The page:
This is a rush transcript from "Special Report," January 18, 2011. This copy may not be in its final form and may be updated.
(BEGIN VIDEO CLIP)
DAVID ALTON, BRITISH PARLIAMENTARY MEMBER: What we're seeing is a systematic attempt to asphyxiate Christianity in the very place in which it sprang in the Middle East.
(END VIDEO CLIP)
SHANNON BREAM, GUEST HOST: That was Lord David Alton; he’s a Catholic member of the British parliament of the House of Lords talking about the devastating attacks we've seen in the Middle East on Christians. Let's talk with our panel about it. Juan, Gregg Burke pointed out in his reporting from Rome that a lot of people don't know about what’s happening. Do you think there has been adequate coverage of this?
JUAN WILLIAMS, FOX NEWS CONTRIBUTOR: No. It's interesting; I don't think the Vatican has done enough to wave the flag. You think they would take the lead on this. No there hasn't been enough attention. And in fact much of the attention has been directed in an interesting manner towards persecution of moderate Muslims and the fact of extremist Muslims tend to get all the attention and dominate. People say where are the moderate Muslims? Stop for a second and think what’s happened in Egypt or the other attacks that the Christian minority is being persecuted, and it's not too strong a term.
BREAM: We have seen devastating attacks in Baghdad and Alexandria in Egypt, many other countries. Steve, do you think there is a double standard when it comes to reporting this or the level of outrage when we are talking about Christians as the targeted minority?
STEVE HAYES, SENIOR EDITOR, THE WEEKLY STANDARD: There is no question there’s double standard, and I think international community and the United Nations isn't motivated to make this a signature issue.
Look, I think what you're seeing happening in the Middle East now, I'm not sure I would call it systematic asphyxiation of Christians, but certainly this has been going on for a good number of years. The problem is Islamist regimes and Islamist governments won't take a stand against persecution of Christians because in part they agree with what’s happening, and secular governments in the region are afraid to take a stand against the persecution of Christians because they don't want to rile the Islamist elements in their own countries. So nobody says anything in the region and the international community shrugs its shoulders.
BREAM: We saw the situation in Pakistan where a woman was sentenced to death because of what she said about the Islamic faith. Then the governor who pardoned her was assassinated. Charles, if we call on moderate Muslims to help in this situation, are they risking their own lives?
CHARLES KRAUTHAMMER, SYNDICATED COLUMNIST: They are. What’s happening is a rising tide of radical Islam which is extraordinarily intolerant. And the worst part of the story of the governor of Punjab who was assassinated was that his assassin has now become a folk hero, including he was praised by an association of Muslim lawyers in Pakistan. You would expect that to be most westernized, most secular, tolerant element of society. They hailed him as a hero. This is in Pakistan, a country which began its life as a secular country, a part of British India. It's not with a country with a long history of radicalism. And it tells you how deep it is. It's not a systematic attack on Christians. It's the result of the rise of this strain wherever it appears in Nigeria, we've seen in northern Nigeria and Egypt and Iraq, and elsewhere having these spectacular attacks. But there has been a longer, less spectacular pressure on Christians. The number of Christians in Lebanon dwindled radically in the last 50 years as a result of the attacks on them by their neighbors. This is not new. But now I think the attackers are more spectacular and bold and sort of unabashed in attacking Christians. But I think it's the end of a long development. And it’s an internal problem in Islam. It has nothing to do with what America does or what the west has done in Iraq or Afghanistan. It's an intrinsic issue. It’s about the Muslims, and it will require a solution from Muslims of goodwill and moderation. We're waiting for them to step up and oppose this.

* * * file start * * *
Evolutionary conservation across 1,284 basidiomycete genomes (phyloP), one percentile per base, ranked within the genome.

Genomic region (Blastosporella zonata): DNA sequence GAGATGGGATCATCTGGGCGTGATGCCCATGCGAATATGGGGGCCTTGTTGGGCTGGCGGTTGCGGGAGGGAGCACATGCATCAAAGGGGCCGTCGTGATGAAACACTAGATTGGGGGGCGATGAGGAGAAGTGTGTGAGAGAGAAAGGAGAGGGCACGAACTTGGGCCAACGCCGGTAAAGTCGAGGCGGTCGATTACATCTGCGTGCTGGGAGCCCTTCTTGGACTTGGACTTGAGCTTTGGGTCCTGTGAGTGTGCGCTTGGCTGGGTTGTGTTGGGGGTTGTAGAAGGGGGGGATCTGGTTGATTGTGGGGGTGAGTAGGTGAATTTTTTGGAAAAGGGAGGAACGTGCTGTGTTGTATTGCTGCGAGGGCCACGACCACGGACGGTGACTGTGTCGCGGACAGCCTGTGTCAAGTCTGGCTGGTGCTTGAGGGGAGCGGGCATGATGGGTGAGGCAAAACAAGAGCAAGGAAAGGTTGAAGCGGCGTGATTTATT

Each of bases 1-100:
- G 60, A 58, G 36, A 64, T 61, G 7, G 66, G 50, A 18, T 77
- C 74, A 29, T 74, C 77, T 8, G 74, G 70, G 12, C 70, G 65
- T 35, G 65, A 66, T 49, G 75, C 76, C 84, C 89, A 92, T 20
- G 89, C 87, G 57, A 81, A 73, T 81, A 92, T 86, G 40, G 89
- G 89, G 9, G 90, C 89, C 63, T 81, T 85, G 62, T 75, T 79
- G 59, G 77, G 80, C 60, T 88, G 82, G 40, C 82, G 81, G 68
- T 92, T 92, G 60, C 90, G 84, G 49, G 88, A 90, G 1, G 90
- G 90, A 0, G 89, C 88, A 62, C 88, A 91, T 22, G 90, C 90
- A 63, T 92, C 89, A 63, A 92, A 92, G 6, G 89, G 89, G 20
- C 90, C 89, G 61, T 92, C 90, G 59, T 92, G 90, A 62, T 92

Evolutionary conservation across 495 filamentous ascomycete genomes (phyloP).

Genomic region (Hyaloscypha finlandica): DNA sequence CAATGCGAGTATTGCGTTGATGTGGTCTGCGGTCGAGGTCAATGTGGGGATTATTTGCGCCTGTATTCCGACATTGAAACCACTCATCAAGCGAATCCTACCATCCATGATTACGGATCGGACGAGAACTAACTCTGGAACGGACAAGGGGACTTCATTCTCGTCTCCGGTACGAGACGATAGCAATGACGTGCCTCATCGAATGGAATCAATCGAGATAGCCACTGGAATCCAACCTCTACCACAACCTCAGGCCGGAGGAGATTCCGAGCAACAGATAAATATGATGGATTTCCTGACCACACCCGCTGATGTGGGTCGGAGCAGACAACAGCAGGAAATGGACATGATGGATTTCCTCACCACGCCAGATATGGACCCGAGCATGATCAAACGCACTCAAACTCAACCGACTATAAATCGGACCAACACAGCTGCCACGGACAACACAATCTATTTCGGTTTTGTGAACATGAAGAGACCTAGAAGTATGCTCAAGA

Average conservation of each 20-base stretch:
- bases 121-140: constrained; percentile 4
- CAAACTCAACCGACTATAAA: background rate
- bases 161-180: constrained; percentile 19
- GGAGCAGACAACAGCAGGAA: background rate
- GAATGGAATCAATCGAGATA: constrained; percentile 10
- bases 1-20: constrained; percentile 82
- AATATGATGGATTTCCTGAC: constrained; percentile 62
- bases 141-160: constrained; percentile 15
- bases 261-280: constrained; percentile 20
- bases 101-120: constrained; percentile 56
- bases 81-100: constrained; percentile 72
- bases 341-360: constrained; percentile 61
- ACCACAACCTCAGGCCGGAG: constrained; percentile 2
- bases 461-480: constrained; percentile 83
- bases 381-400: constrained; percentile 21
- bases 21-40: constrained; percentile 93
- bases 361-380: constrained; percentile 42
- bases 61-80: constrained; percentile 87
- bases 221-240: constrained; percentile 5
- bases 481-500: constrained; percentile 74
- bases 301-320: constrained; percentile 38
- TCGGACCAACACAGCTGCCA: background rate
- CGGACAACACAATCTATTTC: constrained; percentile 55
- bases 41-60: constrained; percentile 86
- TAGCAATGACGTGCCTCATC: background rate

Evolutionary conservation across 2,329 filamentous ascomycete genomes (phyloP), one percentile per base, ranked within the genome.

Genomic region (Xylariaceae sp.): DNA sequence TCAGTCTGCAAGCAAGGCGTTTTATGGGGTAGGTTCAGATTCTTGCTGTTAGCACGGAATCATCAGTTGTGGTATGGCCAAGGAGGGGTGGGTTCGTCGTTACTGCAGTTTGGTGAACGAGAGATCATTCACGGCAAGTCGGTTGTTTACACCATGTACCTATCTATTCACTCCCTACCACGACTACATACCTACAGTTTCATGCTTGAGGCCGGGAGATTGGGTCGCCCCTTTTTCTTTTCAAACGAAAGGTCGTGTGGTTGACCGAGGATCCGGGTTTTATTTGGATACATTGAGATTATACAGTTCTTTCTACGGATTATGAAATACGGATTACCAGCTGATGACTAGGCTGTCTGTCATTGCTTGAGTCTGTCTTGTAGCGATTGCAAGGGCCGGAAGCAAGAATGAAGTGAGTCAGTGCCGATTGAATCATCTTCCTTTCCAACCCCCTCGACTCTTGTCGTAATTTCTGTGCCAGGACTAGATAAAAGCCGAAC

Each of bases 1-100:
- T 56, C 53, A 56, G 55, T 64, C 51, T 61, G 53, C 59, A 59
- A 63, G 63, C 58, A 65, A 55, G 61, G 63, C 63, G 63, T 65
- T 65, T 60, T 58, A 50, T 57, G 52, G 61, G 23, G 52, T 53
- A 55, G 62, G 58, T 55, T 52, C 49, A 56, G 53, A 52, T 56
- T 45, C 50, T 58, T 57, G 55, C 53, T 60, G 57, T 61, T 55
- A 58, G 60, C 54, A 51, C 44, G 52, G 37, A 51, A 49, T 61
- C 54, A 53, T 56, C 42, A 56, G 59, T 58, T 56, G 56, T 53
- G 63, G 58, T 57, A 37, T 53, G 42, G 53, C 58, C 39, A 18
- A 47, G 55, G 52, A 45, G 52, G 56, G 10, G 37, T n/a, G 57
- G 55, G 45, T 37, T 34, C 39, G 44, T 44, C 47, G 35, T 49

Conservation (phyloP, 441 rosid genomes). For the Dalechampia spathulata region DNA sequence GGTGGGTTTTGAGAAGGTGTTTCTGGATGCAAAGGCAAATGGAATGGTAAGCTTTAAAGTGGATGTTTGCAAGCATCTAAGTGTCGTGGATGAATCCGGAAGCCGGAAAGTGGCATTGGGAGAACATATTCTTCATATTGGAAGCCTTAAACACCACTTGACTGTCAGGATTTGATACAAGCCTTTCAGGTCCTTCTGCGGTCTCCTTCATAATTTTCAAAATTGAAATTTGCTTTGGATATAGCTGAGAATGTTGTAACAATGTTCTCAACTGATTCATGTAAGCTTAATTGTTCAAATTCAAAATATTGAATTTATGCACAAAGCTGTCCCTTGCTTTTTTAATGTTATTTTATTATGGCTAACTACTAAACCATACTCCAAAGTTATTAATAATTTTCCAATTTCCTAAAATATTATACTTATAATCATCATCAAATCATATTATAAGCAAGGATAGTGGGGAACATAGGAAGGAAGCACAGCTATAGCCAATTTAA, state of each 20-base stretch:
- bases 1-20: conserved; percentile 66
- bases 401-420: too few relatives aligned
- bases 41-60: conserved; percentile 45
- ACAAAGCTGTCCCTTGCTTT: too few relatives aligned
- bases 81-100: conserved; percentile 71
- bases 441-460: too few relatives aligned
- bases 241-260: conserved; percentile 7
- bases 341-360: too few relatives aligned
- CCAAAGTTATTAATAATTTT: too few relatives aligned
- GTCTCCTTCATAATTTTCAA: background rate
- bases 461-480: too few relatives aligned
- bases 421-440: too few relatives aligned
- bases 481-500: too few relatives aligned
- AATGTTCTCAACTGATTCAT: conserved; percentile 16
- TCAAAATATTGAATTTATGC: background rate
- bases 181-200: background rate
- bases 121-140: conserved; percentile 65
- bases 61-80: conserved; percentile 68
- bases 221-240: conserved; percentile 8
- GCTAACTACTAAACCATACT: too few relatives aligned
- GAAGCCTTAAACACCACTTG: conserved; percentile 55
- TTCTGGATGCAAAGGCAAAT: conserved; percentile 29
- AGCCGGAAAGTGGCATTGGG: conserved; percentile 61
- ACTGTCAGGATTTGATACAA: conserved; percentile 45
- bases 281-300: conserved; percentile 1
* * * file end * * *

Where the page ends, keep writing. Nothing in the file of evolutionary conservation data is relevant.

BREAM: Juan, Lord Alton that we heard from, he did suggest that he thought in some way it was a lash back at the west. If you can go after America directly, go after Christians. Is there a role for the U.S. in this situation, or would it be overstepping in any way to get involved?
WILLIAMS: I'm not sure. Clearly we have an interest, a Christian majority here in the United States. I think we have tremendous concern about human rights issues in general. So under the claim of being interested in human rights, I think we could certainly say this is wrong.
Now I think what we're seeing here is something that I think Dr. King referred to as feeding the people the bread of hate. I think a lot of governments don't necessarily have any hatred directed toward Christians themselves, but they see in the Islamic extremist community if they let it happen then they somehow feel they are winning points with the extremists in their nations. And I think that’s the problem here. It's weakness on the part of the governments. We've seen a little bit of the weakness signified by what happened in Tunisia this week.
BREAM: Very quickly, does that equate to condoning it?
HAYES: Yes, I think we actually do agree, shockingly enough. I think Juan is right. I think that’s the problem. These secular governments, moderate governments don't want to stand up and speak out because they are afraid of what’s going to happen with the Islamists.
KRAUTHAMMER: Steve, if you agree with Juan, you ought to reconsider.
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